These were Niki de Saint Phalle’s words when, on 19 November 2000, she presented the city of Hanover with more than 400 of her works of art for the Sprengel Museum Hannover’s permanent collection. This group of works includes early assemblage pieces, her “Schießbilder” (shot-at pictures), sculptures and drawings, representing all of the artist’s different phases well into the 1980s. These were then on view at the Sprengel Museum Hannover in a comprehensive exhibition entitled “La Fête: Niki de Saint Phalle’s Donation“ in early 2001.
Niki de Saint Phalle had one of her first large exhibitions in 1969 at the Kunstverein Hannover. Four years later, she installed her monumental `Nana“ sculptures on the banks of the River Leine in Hanover’s central district. These works of art caused considerable controversy in the city which Niki de Saint Phalle, from then on, referred to as “the battle“. On the other hand, this also made her work extremely popular. It led to a large retrospective of her work at the Sprengel Museum Hannover in 1981. When, in 1999, the city government decided that three grottos in the just-restored Herrenhäuser baroque gardens ought to be graced with public art, Niki de Saint Phalle was the obvious choice.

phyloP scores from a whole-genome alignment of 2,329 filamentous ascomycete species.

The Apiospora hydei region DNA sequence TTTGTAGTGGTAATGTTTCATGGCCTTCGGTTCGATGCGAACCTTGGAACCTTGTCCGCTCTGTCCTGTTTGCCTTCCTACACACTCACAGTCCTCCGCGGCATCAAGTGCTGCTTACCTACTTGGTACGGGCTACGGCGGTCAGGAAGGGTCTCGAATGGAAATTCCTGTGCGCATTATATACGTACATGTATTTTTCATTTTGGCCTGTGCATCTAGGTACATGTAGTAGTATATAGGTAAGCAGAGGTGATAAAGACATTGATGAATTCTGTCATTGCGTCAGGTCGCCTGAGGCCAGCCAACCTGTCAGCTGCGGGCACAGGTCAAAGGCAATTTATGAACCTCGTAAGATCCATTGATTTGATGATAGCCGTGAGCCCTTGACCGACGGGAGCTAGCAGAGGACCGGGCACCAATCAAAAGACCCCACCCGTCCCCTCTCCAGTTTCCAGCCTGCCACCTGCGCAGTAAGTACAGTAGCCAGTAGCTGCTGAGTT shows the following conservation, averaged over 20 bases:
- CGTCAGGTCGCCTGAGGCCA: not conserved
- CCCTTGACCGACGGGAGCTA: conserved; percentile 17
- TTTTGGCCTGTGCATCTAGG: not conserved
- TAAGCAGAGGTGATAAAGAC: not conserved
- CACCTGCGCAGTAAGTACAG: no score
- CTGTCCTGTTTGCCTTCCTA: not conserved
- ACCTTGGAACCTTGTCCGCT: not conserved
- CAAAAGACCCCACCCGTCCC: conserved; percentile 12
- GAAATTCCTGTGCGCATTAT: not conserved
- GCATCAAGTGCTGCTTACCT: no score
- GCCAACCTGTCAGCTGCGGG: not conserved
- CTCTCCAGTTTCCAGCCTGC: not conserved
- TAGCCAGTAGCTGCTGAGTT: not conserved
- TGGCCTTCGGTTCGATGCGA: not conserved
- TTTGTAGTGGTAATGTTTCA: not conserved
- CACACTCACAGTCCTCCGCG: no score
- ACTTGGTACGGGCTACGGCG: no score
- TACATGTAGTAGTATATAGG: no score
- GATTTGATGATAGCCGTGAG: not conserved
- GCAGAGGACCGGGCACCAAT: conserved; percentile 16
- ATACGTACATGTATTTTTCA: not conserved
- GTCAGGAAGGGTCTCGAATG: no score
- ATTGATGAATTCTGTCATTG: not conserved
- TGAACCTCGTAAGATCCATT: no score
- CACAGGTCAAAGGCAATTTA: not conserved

Both the city at large and the Sprengel Museum Hannover are immensely grateful that she decided to donate her work. It is no exaggeration to say that Niki de Saint Phalle was, indeed, one of the most significant female artists of the 20th century. She not only expanded the canon of forms and means of expression in art during the decades following WW II, she was also, in the most positive meaning of the word, popular like no other 20th century artist, with the exception of Picasso. A few years after this self-taught artist began to examine the works of artists, such as Jean-Jacques Rousseau, Max Ernst, Pablo Picasso and Jean Dubuffet - her drawing and painting influenced by her predecessors - she became part of the “Nouveaux Réalistes“ artists’ group. Her mixing of private iconography with radical political statements fit the mood of that era. Her “Schießbilder” and happenings in which she appeared as a “vestal virgin dressed in white“ (shooting down, all the while, female nightmares and male rationality) caused her to attract significant public attention. Niki de Saint Phalle then started to realise her Nana figures in the mid-1960s, anticipating the burgeoning feminist movement. The impression these sculptures made by the accessible compositions in combination with clearly articulated ideas made her work popular beyond feminist circles, establishing her as an artist whose notions of how to live and make art manifested themselves not only in the form of her Golem house, but also in her architectural projects and films and, towards the end of her life, in her Tarot Garden near Grosseto.